A Conversation Called Coaching
There are a lot of interpretations of what coaching is and isn’t these days. It has become fashionable to say one is a coach even when most people have difficulty saying exactly what a coach is.
I find an analogy with nursing helpful. Any person can support someone to return to health, which would be considered the act of nursing, or one might have the training and credentials to work in the vocation of a nurse. Coaching can be thought of in a similar way. I recall my grandparents having conversations with me that I would consider coaching but they had no training as coaches and the idea didn’t even exist then as it does today.
So what is coaching fundamentally? Coaching is founded on the idea that humans are learning beings and sometimes need support for learning. In that sense, it is similar to teaching or mentoring. It is distinct from teaching because the focus of coaching is creating a context in which someone will inevitably learn about themselves and how they see the world. So, it isn’t teaching in the way we might impart information or concepts about literature. It is distinct from mentoring in that the main source of discovery for the coachee is to become aware of how they see the world. Mentoring, for me, is focused on sharing my own view of the world which, if it contains relevant experiences or wisdom, might be of value to the mentee.
The distinctions between coaching and advising or consulting are wider yet. Advising is based on the idea that the advisor understands the advisee’s situation to the degree that he/she can set them in a direction that will be successful. Consulting can be thought of in a similar way but is usually focused on processes or systems.
Counseling and therapy are yet more distinct. These were based originally on a doctor/patient relationship. The patient had an illness and it was the doctor’s role to cure the patient. In coaching, there is no presumption that the coachee is incapacitated or ill. It is always a conversation for Emotions And Learning and always aims to help the coachee shift his or her view of themselves or the world so that they have access to new choices, which may lead to different (and better) results. When we talk about coaching being an epistemological endeavor we are saying that it is rooted in and always addresses learning and knowing and the beliefs we have about them.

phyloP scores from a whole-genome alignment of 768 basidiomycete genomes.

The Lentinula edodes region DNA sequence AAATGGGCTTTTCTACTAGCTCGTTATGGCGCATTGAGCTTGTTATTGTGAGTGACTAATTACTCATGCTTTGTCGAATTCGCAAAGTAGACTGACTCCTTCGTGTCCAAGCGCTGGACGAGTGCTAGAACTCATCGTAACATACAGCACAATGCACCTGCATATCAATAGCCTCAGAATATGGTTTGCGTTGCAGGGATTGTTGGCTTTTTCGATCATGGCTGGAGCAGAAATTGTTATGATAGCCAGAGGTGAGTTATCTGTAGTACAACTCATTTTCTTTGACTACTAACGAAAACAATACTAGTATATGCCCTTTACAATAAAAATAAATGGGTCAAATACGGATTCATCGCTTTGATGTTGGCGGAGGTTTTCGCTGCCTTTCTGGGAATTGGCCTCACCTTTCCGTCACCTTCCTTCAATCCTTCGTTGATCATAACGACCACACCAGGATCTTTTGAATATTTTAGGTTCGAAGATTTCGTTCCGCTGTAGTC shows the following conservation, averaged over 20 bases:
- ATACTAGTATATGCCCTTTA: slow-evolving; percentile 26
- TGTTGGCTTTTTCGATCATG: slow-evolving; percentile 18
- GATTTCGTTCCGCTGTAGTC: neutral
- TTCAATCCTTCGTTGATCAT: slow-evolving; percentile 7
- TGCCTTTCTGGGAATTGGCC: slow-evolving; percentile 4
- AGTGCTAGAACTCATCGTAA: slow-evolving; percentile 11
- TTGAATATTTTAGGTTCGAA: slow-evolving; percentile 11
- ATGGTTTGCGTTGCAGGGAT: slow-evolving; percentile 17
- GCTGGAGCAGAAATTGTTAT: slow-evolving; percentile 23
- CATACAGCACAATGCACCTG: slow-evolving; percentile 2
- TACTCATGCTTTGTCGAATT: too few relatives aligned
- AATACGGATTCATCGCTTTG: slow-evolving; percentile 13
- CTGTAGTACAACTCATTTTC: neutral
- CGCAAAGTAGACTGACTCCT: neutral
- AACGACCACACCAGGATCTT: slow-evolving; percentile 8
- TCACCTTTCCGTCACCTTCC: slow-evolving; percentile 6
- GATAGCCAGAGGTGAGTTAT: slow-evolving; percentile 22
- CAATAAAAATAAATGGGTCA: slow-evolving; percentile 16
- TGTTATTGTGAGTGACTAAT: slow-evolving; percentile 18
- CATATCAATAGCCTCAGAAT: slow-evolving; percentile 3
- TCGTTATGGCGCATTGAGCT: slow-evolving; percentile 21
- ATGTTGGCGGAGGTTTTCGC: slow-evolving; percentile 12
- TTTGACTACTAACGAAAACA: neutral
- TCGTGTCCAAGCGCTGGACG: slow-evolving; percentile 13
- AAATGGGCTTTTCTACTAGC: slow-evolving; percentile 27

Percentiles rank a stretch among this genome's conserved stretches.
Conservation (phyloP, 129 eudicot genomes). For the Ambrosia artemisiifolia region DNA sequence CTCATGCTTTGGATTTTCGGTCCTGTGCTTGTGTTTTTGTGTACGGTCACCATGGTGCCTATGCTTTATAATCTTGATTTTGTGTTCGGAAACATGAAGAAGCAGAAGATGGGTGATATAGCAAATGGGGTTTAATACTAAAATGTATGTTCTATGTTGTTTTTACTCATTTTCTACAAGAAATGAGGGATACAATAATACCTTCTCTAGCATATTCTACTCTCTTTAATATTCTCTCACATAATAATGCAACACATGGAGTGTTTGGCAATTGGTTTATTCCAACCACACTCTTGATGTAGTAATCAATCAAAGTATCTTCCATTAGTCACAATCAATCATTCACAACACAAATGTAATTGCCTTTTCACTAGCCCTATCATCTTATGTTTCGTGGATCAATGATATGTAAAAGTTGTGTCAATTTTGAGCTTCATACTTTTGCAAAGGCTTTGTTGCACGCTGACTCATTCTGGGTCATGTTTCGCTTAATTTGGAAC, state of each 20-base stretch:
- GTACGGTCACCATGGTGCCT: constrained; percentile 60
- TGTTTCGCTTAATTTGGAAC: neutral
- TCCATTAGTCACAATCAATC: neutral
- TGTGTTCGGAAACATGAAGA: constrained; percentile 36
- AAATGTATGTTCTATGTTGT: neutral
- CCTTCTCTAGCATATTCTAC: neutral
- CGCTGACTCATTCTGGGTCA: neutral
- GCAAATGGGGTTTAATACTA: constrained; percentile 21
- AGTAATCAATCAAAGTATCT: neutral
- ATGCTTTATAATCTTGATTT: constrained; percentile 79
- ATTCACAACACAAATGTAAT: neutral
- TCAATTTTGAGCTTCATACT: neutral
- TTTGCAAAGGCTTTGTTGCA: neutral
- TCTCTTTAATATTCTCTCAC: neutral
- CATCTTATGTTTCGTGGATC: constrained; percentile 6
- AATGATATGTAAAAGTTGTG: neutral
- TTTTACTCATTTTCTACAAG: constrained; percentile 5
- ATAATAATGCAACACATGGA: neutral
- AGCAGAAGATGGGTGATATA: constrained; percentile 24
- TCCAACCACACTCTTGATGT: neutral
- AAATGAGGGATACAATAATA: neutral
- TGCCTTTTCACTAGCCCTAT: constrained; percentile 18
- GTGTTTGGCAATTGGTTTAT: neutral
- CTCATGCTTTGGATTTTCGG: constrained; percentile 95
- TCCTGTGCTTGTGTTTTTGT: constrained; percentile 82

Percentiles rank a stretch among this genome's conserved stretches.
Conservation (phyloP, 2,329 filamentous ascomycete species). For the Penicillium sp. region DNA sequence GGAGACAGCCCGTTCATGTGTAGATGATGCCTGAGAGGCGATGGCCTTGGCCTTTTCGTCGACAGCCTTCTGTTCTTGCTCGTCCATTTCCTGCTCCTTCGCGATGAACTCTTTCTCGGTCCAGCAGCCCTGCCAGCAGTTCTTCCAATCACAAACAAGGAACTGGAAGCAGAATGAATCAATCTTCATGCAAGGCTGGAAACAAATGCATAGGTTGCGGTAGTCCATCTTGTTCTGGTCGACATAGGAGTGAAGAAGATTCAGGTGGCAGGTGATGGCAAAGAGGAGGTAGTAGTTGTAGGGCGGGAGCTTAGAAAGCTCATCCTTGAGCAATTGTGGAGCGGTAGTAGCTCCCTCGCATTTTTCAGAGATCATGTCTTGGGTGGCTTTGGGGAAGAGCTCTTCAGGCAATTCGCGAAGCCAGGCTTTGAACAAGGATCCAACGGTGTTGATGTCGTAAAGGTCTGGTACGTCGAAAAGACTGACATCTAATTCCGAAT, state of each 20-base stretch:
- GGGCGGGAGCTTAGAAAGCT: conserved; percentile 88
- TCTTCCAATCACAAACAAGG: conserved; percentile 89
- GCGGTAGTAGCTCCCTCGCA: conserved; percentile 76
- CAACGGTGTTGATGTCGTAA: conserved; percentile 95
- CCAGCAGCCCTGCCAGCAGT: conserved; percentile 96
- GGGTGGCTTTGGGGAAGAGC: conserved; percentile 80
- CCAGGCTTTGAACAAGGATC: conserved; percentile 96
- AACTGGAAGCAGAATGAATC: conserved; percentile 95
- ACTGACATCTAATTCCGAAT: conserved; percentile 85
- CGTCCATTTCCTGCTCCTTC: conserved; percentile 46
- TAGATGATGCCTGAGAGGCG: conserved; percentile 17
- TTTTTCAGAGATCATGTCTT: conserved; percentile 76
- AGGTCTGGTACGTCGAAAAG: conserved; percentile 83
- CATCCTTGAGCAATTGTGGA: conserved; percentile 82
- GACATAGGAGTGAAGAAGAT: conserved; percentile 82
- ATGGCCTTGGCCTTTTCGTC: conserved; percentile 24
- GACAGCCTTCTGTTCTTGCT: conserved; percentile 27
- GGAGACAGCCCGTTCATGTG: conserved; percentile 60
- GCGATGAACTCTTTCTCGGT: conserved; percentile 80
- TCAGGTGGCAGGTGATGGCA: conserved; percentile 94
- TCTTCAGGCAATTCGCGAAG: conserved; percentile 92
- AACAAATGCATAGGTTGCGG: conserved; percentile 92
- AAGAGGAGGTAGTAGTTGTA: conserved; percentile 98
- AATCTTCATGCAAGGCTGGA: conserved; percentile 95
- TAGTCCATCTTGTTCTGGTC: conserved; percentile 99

For me, all these practices have their place and value and one doesn’t substitute for the other. It is a bit like the multiple relationships we can have with another person. They may be a friend and/or co-worker and/or relative and/or boss etc. Each of these relationships serves something and to avoid confusion the main thing we need to be sure of is that we are clear which relationship we are speaking or listening from in any given conversation.
I remember a conversation with my grandmother when I was 15 and living with her for the summer. I had gone out after work with my cousins and I got home at 3 or 4 a.m. My grandparents “greeted” me when I arrived and I can remember my grandmother saying that she had gone through the same kind of worry that night as she had raising each of her 8 children and that she was just too old “to do it again”. That night the way I saw the world changed. I discovered what I now consider the emotion of shame, which is triggered by awareness we are breaking the rules of the community. I had an uncomfortable feeling earlier in the evening that I was doing something wrong but the clarity was profound in that moment. She never said I did anything wrong, she never said I broke a rule and she never again referred to that night. When I think back I realize that although it was just ‘her way’ the experience I had was of an impactful coaching conversation. She helped me see the world differently and that produced the possibility of different choices and different outcomes.
Fundamentally EQ Coaching is a type of conversation that has an important role in our learning, self-knowledge, and awareness. We can shape a career around coaching but it is available to all of us as a tool of interaction if we understand how it works.
I’m Dan Newby, a coach, author, and teacher helping others develop their emotional literacy and competence. You can contact me at firstname.lastname@example.org with questions or to request a conversation.